“Bob Hope was at Camp Wheeler tonight and he told several tales about the place. One which made me think of Leon and you was about a soldier who received a three day pass. He spent 1/2 day getting to Macon, 2 days in the Dempsey lobby waiting for a room and 1/2 to get back to camp. He said that the boys who took Tunis and Bizerte trained for it by fighting their way to Macon on a Sat. nite.”

    So it seems that there was a radio broadcast on May 25, 1943, of a show that Bob Hope did at Camp Wheeler, although it also seems that it was a recording of the live show, rather than the actual live show as Elsa appears to believe. Tunis and Bizerte both fell to allied forces on May 7, 1943, so the show can’t have been before that date – giving us a window of eighteen days during which the show might have happened. It is interesting, by the way, that in the show of October 18, 1944, Hope uses both of the same jokes that Elsa quotes, although he has updated them – He doesn’t mention Tunis and Bizerte, which by then would have been old news.

    So it would appear that your uncle might have gotten the date of the show slightly wrong. I will try to make some time to look into this further.

    I’d be interested to know if all this makes sense to you.

    I was also interested to see that your uncle was from Mt. Kisco – I grew up in Waccabuc, NY (part of the town of Lewisboro) about ten miles away.

    Best wishes,

    Arnie Pritchard
    New Haven, CT


  2. Arnie, I’m so thrilled that you took the time to respond to this blog post with such care and detail. I’m humbled, truly. Your accounting does make sense, and I wouldn’t be surprised if some of the dates were off.

    I’m waaaaay behind on maintaining this blog; I have many more letters to transcribe and blog about, so your post may inspire me to get back to it. Thank you, indeed, Arnie, for caring enough to add your thoughts.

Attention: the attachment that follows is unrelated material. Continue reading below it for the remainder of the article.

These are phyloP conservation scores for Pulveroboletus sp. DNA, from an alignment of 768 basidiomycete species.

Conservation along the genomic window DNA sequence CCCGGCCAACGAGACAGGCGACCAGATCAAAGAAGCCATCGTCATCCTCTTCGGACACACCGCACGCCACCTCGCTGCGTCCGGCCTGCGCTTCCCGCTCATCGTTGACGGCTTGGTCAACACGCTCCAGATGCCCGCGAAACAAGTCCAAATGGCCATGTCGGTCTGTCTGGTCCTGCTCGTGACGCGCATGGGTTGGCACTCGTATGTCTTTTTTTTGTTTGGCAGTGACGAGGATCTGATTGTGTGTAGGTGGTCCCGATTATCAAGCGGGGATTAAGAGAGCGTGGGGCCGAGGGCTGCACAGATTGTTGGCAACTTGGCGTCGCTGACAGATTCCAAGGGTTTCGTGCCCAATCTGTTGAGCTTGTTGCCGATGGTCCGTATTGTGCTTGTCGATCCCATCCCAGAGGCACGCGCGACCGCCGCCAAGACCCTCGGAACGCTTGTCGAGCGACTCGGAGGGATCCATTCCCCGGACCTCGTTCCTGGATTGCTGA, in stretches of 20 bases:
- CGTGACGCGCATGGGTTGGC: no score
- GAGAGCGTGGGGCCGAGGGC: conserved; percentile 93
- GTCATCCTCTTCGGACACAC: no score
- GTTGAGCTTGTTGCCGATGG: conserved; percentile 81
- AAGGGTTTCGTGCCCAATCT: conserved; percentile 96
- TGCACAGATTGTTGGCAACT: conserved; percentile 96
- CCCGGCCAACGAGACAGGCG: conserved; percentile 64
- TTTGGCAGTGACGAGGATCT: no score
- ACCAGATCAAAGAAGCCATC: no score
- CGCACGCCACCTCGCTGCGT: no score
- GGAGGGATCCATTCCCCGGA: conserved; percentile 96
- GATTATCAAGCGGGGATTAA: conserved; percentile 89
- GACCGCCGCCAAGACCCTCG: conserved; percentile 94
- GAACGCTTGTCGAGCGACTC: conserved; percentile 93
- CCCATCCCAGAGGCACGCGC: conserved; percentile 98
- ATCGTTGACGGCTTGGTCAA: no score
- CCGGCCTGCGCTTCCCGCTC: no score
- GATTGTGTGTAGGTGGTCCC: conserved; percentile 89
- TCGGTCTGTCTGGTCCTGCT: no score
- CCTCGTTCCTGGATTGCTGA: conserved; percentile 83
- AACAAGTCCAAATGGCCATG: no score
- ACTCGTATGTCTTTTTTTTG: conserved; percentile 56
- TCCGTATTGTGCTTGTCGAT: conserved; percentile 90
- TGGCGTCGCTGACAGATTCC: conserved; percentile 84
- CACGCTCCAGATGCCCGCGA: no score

3. Hello. My name is Bob Watson. I live in Cochran, GA, which is about 35 miles south of Macon, GA, where Camp Wheeler was located. One of my interests is old time radio shows. I hope that I can add a little more clarity to the Bob Hope broadcast you mention here.

    Bob Hope DID appear at Camp Wheeler on May 25, 1943. The broadcast was not a recording, but live, which is how your Aunt in RI was able to hear it. There were no NBC radio affiliates in Macon, which means Babe had to DX in order to pick up NBC. Depending on conditions, he might not have been able to tune in the broadcast. The Oct 18, 1944 broadcast is the recording. It was made specifically for the Armed Forces Radio Service for broadcast at a later time to troups overseas. These recordings were usually edited to eliminate commercials and other subject matter which may have become irrelevant by the time of rebroadcast. It would appear that the cast may have rerecorded some of the material especially for AFRS to eliminate topical material. Or maybe it was simply edited out. He may also have added material to coincide with the season of the year.

    I noticed the pic of his broadcast from Georgia State University, which at that time was Georgia State College for Women, which he references in the broadcast as having appeared the previous week. I have long tried to find copies of the network versions of these broadcasts, but have been unsuccessful. The Georgia College show appears to be entirely lost, while the Camp Wheeler broadcast only exists in AFRS form.

    Hope this helps.

    Bob Watson